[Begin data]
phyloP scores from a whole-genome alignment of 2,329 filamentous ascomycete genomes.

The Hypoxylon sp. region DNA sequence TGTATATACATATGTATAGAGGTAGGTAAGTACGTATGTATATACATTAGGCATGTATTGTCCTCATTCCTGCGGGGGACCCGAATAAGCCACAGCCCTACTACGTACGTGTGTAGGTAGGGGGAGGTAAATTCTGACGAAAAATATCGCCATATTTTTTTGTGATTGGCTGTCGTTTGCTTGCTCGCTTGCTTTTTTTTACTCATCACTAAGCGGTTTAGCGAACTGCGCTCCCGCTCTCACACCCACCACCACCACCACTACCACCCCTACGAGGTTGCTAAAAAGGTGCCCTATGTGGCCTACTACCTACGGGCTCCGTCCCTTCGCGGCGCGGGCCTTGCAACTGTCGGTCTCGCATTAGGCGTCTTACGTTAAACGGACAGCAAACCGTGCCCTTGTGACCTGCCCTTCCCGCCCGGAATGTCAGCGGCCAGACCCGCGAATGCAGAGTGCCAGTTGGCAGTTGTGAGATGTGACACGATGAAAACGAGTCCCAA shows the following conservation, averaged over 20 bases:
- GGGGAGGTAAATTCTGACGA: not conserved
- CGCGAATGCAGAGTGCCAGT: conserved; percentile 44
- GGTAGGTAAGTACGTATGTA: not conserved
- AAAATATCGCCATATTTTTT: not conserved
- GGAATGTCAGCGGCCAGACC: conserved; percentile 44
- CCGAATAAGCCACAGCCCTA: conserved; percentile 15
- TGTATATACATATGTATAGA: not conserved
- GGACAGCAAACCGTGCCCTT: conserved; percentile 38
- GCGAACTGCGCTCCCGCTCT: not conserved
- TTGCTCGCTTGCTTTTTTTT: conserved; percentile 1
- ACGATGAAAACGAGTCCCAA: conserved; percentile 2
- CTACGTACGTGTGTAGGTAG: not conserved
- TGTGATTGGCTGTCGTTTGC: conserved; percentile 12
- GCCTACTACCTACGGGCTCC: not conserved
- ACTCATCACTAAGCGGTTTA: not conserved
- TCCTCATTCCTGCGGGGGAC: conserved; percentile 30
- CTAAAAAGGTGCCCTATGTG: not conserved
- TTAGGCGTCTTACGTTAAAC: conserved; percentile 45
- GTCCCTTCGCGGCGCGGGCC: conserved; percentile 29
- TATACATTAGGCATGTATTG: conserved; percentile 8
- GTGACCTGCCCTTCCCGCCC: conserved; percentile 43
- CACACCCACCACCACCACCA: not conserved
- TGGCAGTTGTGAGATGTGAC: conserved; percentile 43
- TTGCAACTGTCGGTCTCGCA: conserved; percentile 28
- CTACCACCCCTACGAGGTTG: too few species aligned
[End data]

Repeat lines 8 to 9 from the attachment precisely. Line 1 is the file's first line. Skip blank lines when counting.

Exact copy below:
- CCGAATAAGCCACAGCCCTA: conserved; percentile 15
- TGTATATACATATGTATAGA: not conserved